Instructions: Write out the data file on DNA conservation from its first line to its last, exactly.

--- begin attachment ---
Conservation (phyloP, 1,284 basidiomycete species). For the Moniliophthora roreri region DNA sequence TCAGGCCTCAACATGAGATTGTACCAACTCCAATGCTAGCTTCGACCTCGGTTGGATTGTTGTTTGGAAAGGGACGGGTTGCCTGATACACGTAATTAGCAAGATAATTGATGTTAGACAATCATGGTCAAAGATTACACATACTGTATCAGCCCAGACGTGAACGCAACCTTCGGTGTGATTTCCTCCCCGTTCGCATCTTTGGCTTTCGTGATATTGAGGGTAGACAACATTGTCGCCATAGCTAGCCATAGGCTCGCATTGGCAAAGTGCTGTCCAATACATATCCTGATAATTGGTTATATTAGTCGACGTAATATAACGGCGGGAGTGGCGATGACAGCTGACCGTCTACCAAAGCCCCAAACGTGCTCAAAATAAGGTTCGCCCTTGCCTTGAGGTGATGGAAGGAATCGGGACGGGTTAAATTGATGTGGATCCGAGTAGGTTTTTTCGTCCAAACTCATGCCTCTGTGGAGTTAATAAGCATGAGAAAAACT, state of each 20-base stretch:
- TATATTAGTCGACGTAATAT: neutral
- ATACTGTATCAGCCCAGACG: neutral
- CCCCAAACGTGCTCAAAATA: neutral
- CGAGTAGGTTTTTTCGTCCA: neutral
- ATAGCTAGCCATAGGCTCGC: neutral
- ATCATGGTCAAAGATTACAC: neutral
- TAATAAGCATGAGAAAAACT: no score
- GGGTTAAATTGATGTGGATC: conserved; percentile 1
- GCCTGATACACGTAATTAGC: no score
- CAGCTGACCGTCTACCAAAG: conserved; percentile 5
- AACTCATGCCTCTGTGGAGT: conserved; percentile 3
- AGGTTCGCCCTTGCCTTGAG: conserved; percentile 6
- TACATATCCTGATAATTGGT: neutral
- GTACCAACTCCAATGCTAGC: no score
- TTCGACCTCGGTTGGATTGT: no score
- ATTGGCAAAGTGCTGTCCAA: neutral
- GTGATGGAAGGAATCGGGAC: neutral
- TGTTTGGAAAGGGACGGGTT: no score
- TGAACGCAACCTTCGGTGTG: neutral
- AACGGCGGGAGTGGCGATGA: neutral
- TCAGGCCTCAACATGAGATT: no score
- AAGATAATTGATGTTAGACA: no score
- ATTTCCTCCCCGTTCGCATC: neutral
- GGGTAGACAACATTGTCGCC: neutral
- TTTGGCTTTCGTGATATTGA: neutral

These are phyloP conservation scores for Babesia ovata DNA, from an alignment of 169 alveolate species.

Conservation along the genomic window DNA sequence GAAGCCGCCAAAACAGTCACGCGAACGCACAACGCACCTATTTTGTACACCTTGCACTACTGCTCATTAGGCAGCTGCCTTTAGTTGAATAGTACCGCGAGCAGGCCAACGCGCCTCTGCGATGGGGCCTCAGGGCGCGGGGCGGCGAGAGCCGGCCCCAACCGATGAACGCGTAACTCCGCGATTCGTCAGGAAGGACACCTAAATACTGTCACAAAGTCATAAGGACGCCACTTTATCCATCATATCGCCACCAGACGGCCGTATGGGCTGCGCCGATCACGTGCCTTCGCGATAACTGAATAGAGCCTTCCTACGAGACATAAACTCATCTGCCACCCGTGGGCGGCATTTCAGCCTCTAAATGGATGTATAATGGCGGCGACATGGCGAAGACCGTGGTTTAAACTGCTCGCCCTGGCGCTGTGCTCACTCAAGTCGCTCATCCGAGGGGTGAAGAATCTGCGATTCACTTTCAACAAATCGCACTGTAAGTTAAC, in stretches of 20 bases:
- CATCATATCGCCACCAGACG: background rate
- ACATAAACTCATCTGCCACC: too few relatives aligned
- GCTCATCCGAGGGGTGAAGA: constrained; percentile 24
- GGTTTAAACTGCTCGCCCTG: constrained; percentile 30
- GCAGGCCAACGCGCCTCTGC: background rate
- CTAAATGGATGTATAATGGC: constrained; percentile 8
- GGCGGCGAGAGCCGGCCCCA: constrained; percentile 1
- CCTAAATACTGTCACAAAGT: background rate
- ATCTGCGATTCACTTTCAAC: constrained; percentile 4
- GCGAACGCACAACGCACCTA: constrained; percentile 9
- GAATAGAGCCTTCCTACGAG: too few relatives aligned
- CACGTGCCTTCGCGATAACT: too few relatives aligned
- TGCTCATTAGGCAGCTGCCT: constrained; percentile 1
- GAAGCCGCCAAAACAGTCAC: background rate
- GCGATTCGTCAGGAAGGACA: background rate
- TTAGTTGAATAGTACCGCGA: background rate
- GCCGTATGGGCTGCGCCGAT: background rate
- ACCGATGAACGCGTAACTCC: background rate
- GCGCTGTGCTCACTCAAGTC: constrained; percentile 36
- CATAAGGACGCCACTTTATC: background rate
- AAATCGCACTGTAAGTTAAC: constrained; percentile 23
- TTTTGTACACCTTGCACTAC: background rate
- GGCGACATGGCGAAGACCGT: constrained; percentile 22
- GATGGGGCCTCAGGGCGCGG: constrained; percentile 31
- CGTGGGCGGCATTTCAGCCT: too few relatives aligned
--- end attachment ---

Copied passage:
Conservation (phyloP, 1,284 basidiomycete species). For the Moniliophthora roreri region DNA sequence TCAGGCCTCAACATGAGATTGTACCAACTCCAATGCTAGCTTCGACCTCGGTTGGATTGTTGTTTGGAAAGGGACGGGTTGCCTGATACACGTAATTAGCAAGATAATTGATGTTAGACAATCATGGTCAAAGATTACACATACTGTATCAGCCCAGACGTGAACGCAACCTTCGGTGTGATTTCCTCCCCGTTCGCATCTTTGGCTTTCGTGATATTGAGGGTAGACAACATTGTCGCCATAGCTAGCCATAGGCTCGCATTGGCAAAGTGCTGTCCAATACATATCCTGATAATTGGTTATATTAGTCGACGTAATATAACGGCGGGAGTGGCGATGACAGCTGACCGTCTACCAAAGCCCCAAACGTGCTCAAAATAAGGTTCGCCCTTGCCTTGAGGTGATGGAAGGAATCGGGACGGGTTAAATTGATGTGGATCCGAGTAGGTTTTTTCGTCCAAACTCATGCCTCTGTGGAGTTAATAAGCATGAGAAAAACT, state of each 20-base stretch:
- TATATTAGTCGACGTAATAT: neutral
- ATACTGTATCAGCCCAGACG: neutral
- CCCCAAACGTGCTCAAAATA: neutral
- CGAGTAGGTTTTTTCGTCCA: neutral
- ATAGCTAGCCATAGGCTCGC: neutral
- ATCATGGTCAAAGATTACAC: neutral
- TAATAAGCATGAGAAAAACT: no score
- GGGTTAAATTGATGTGGATC: conserved; percentile 1
- GCCTGATACACGTAATTAGC: no score
- CAGCTGACCGTCTACCAAAG: conserved; percentile 5
- AACTCATGCCTCTGTGGAGT: conserved; percentile 3
- AGGTTCGCCCTTGCCTTGAG: conserved; percentile 6
- TACATATCCTGATAATTGGT: neutral
- GTACCAACTCCAATGCTAGC: no score
- TTCGACCTCGGTTGGATTGT: no score
- ATTGGCAAAGTGCTGTCCAA: neutral
- GTGATGGAAGGAATCGGGAC: neutral
- TGTTTGGAAAGGGACGGGTT: no score
- TGAACGCAACCTTCGGTGTG: neutral
- AACGGCGGGAGTGGCGATGA: neutral
- TCAGGCCTCAACATGAGATT: no score
- AAGATAATTGATGTTAGACA: no score
- ATTTCCTCCCCGTTCGCATC: neutral
- GGGTAGACAACATTGTCGCC: neutral
- TTTGGCTTTCGTGATATTGA: neutral

These are phyloP conservation scores for Babesia ovata DNA, from an alignment of 169 alveolate species.

Conservation along the genomic window DNA sequence GAAGCCGCCAAAACAGTCACGCGAACGCACAACGCACCTATTTTGTACACCTTGCACTACTGCTCATTAGGCAGCTGCCTTTAGTTGAATAGTACCGCGAGCAGGCCAACGCGCCTCTGCGATGGGGCCTCAGGGCGCGGGGCGGCGAGAGCCGGCCCCAACCGATGAACGCGTAACTCCGCGATTCGTCAGGAAGGACACCTAAATACTGTCACAAAGTCATAAGGACGCCACTTTATCCATCATATCGCCACCAGACGGCCGTATGGGCTGCGCCGATCACGTGCCTTCGCGATAACTGAATAGAGCCTTCCTACGAGACATAAACTCATCTGCCACCCGTGGGCGGCATTTCAGCCTCTAAATGGATGTATAATGGCGGCGACATGGCGAAGACCGTGGTTTAAACTGCTCGCCCTGGCGCTGTGCTCACTCAAGTCGCTCATCCGAGGGGTGAAGAATCTGCGATTCACTTTCAACAAATCGCACTGTAAGTTAAC, in stretches of 20 bases:
- CATCATATCGCCACCAGACG: background rate
- ACATAAACTCATCTGCCACC: too few relatives aligned
- GCTCATCCGAGGGGTGAAGA: constrained; percentile 24
- GGTTTAAACTGCTCGCCCTG: constrained; percentile 30
- GCAGGCCAACGCGCCTCTGC: background rate
- CTAAATGGATGTATAATGGC: constrained; percentile 8
- GGCGGCGAGAGCCGGCCCCA: constrained; percentile 1
- CCTAAATACTGTCACAAAGT: background rate
- ATCTGCGATTCACTTTCAAC: constrained; percentile 4
- GCGAACGCACAACGCACCTA: constrained; percentile 9
- GAATAGAGCCTTCCTACGAG: too few relatives aligned
- CACGTGCCTTCGCGATAACT: too few relatives aligned
- TGCTCATTAGGCAGCTGCCT: constrained; percentile 1
- GAAGCCGCCAAAACAGTCAC: background rate
- GCGATTCGTCAGGAAGGACA: background rate
- TTAGTTGAATAGTACCGCGA: background rate
- GCCGTATGGGCTGCGCCGAT: background rate
- ACCGATGAACGCGTAACTCC: background rate
- GCGCTGTGCTCACTCAAGTC: constrained; percentile 36
- CATAAGGACGCCACTTTATC: background rate
- AAATCGCACTGTAAGTTAAC: constrained; percentile 23
- TTTTGTACACCTTGCACTAC: background rate
- GGCGACATGGCGAAGACCGT: constrained; percentile 22
- GATGGGGCCTCAGGGCGCGG: constrained; percentile 31
- CGTGGGCGGCATTTCAGCCT: too few relatives aligned